Understanding in the wake of Yale and Mizzou

| Contributing Writer

A few careful considerations may be in order in the wake of recent protests at Yale and the University of Missouri (Mizzou).

To sum up the events at Yale: The administrators sent out a pre-Halloween message warning students to be mindful of costumes that could be offensive. Two professors, the Christakis couple that live on campus as “masters” of a residential college—similar to our Faculty Fellows—sent out a follow-up email to the administrators. Their email was not a backlash but a simple statement claiming students should consider themselves powerful enough to address this issue in the student community. If a student found a costume offensive, he/she could address the issue directly to the offending student and avoid administrative inclusion.

The email has led to some significant outrage among Yale students, who claim that Christakis’ email is insensitive to minorities. Some read the email as a pressure to submit to offensive costumes, to not speak out. A video online shows a group of students confronting Mr. Christakis and walking away before the master could respond. There was an obvious break in belief, and students refused to talk.

Actions will always have unforeseen consequences. People do not always mean to offend, yet it happens—for everyone and to everyone. The most disturbing part of the video is when the student yells: “You should step down!”

As students of an exceptionally expensive university, we are now more than ever consumers of our college experiences. Since we pay more, we can demand more, and that has led to great progress—just last week the College of Arts & Sciences granted departmental status to the former Women and Gender Studies Program, something that students had wanted for a while. As we’ve seen at the University of Missouri, assembled students have the power to oust even the presidents of our schools. This is an unprecedented amount of power we now hold.

There is also a definite strategy among certain social activists that works on a harsh reactionary basis. Someone in power says something offensive, the cry goes out for that person to pay, and pay dearly.

In a time when students have so much influence, it is paramount to always consider the option of forgiveness. Immediate condemnation and scapegoating are not productive policies for social change.

People make mistakes all the time—especially us college students. If we consider these disagreements first from the stance of: “Can I forgive this person?” we can begin addressing these issues with a dialogue. If a Halloween costume is offensive, don’t immediately judge the person wearing it as malicious; perhaps they are only uninformed, as we all are to some degree. If you get an email that irks you, the first step should always be to talk, to discuss and to consider the opposing side.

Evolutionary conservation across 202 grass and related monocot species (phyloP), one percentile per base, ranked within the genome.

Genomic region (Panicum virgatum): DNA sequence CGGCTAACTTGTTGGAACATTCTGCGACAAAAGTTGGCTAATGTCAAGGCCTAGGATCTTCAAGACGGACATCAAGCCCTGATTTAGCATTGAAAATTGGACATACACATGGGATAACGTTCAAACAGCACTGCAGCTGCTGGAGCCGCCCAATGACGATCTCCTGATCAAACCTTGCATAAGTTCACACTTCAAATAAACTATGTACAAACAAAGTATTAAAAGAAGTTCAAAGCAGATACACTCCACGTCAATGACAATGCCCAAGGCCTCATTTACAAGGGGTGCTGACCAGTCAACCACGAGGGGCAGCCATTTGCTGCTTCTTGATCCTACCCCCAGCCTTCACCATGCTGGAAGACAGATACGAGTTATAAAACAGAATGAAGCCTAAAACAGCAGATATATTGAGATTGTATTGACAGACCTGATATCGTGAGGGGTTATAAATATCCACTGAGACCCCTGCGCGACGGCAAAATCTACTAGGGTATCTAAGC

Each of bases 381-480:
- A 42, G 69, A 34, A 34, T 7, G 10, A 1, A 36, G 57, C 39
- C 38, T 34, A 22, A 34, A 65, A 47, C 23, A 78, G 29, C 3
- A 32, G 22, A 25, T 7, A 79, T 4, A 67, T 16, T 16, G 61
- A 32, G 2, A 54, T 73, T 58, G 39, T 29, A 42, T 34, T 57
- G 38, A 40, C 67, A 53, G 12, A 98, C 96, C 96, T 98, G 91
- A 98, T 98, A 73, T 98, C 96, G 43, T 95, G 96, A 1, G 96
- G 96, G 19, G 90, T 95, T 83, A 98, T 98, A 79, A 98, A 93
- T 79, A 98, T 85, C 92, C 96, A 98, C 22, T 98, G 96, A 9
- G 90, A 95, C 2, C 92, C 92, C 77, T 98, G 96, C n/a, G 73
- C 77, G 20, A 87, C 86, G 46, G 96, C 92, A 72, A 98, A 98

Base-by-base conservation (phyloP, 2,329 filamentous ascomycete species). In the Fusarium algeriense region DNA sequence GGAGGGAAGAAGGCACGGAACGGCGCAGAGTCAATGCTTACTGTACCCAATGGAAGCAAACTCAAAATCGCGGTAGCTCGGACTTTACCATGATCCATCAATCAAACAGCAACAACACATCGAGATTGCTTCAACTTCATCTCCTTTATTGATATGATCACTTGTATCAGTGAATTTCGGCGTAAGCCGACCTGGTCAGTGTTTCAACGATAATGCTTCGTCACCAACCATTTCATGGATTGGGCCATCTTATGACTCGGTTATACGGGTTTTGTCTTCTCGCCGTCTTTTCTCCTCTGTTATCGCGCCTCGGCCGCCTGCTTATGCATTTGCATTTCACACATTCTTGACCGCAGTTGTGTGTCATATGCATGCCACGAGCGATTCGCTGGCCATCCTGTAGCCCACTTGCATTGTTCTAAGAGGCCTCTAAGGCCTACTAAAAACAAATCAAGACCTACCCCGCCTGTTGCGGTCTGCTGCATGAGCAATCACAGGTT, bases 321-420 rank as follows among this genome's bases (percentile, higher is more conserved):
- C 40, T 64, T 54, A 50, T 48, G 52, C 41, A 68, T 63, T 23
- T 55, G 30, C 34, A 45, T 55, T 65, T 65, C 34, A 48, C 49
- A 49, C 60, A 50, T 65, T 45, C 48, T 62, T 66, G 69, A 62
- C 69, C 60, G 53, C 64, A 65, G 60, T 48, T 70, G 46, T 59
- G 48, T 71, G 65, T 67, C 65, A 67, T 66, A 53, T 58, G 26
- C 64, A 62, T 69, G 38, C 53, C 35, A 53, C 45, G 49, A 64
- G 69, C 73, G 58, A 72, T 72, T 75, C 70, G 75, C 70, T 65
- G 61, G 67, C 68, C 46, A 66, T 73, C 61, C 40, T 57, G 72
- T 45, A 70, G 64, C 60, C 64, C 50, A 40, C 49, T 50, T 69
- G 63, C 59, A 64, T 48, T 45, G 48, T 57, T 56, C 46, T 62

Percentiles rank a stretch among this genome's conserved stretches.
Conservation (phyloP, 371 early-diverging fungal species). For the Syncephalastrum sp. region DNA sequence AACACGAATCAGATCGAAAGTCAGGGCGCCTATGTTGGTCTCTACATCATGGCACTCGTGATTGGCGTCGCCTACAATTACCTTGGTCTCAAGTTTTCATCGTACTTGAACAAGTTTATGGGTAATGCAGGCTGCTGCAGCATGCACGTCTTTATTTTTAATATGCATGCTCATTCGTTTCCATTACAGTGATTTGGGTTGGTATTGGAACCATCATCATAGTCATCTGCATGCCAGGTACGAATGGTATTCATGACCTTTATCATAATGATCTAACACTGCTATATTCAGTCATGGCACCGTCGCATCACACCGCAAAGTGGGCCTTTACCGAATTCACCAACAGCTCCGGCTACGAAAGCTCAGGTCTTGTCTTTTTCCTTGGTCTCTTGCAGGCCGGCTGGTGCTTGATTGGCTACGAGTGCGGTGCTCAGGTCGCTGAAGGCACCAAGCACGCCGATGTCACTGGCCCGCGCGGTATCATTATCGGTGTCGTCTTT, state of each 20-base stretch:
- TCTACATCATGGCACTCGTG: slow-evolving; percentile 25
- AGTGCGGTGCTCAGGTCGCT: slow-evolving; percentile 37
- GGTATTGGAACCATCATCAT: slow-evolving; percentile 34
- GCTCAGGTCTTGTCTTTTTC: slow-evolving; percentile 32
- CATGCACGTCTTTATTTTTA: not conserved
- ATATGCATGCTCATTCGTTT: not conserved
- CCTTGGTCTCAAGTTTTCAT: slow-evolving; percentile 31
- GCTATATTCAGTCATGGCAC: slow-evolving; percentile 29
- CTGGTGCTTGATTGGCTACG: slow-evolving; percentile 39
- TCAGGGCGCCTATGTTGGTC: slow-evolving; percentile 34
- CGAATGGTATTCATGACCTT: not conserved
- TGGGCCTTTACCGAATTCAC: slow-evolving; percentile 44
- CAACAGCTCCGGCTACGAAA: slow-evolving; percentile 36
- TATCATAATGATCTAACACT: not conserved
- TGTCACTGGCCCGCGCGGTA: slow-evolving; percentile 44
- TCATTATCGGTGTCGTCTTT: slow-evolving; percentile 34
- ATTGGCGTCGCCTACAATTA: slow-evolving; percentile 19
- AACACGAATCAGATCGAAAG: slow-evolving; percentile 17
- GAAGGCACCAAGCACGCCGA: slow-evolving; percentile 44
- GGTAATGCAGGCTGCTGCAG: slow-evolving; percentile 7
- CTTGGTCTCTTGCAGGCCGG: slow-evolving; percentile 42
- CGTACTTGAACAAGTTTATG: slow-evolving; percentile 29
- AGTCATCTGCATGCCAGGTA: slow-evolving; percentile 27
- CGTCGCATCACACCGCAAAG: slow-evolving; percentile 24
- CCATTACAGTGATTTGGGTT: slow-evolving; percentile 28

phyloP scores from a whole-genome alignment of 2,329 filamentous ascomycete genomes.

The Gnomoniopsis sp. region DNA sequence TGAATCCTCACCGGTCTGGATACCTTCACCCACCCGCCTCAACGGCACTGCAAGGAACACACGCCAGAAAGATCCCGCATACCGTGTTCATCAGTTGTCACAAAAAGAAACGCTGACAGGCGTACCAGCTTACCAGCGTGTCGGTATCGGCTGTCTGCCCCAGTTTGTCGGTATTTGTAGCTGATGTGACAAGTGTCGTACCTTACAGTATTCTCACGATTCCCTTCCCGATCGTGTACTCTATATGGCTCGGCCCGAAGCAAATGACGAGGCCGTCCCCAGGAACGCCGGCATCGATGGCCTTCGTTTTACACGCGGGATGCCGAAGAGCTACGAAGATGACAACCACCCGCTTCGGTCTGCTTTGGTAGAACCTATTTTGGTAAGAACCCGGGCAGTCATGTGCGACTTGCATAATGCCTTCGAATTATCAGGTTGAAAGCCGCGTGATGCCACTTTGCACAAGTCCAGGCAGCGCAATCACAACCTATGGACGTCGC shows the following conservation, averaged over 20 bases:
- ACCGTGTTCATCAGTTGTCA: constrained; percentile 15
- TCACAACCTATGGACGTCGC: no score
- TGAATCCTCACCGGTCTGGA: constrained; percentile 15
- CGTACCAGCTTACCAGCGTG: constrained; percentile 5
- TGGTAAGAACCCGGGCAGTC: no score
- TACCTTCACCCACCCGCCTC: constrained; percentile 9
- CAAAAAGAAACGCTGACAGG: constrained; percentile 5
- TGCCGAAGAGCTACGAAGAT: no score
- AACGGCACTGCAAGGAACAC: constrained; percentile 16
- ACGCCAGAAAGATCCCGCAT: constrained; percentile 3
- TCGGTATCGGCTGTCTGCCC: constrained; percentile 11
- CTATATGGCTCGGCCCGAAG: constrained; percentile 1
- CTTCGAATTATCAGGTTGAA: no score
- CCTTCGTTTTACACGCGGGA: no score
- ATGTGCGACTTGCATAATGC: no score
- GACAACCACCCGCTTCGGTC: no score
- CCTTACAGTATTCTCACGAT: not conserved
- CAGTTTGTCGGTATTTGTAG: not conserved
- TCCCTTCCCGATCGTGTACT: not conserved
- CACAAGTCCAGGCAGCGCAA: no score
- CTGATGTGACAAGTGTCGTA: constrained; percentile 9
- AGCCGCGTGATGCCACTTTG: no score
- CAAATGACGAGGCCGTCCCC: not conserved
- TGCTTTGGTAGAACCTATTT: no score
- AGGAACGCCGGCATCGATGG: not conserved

To conclude, we must remember that forgiveness carries over to these protestors. For instance, there is the Mizzou professor who was caught on video bullying a journalist, calling “muscle” to remove him from behind the line of protestors. She has since submitted an apology. In my mind, she has made up for her mistakes and should not be fired. For all we know, that accusatory Yale student feels the same. Humans have the unfortunate tendency to perform regrettable actions. Yet, we will never be able to truly grow from these issues if our first actions are to dismiss or fire or slander. If we fail to start with forgiveness and an open conversation, there will be nothing to learn.

In this modern age when technology allows such readable attention on the Internet and in our schools, we must recognize the importance of restraint. Washington University will doubtless experience rifts in the coming years. Students, parents and professors will all be offended at some time, and we never have the authority to say whether someone’s feelings are valid or not, whether they need to “suck it up.” The only way we can address these issues is to talk.

Sometimes, forgiveness fails, and students must consider other options. Some matters demand swift, prompt and severe action against those who fail to act inclusively. Yet we hope that is seldom the case. A conversation can almost always get us a little bit closer to understanding. And understanding, we can all agree, is exactly what college students pay for.

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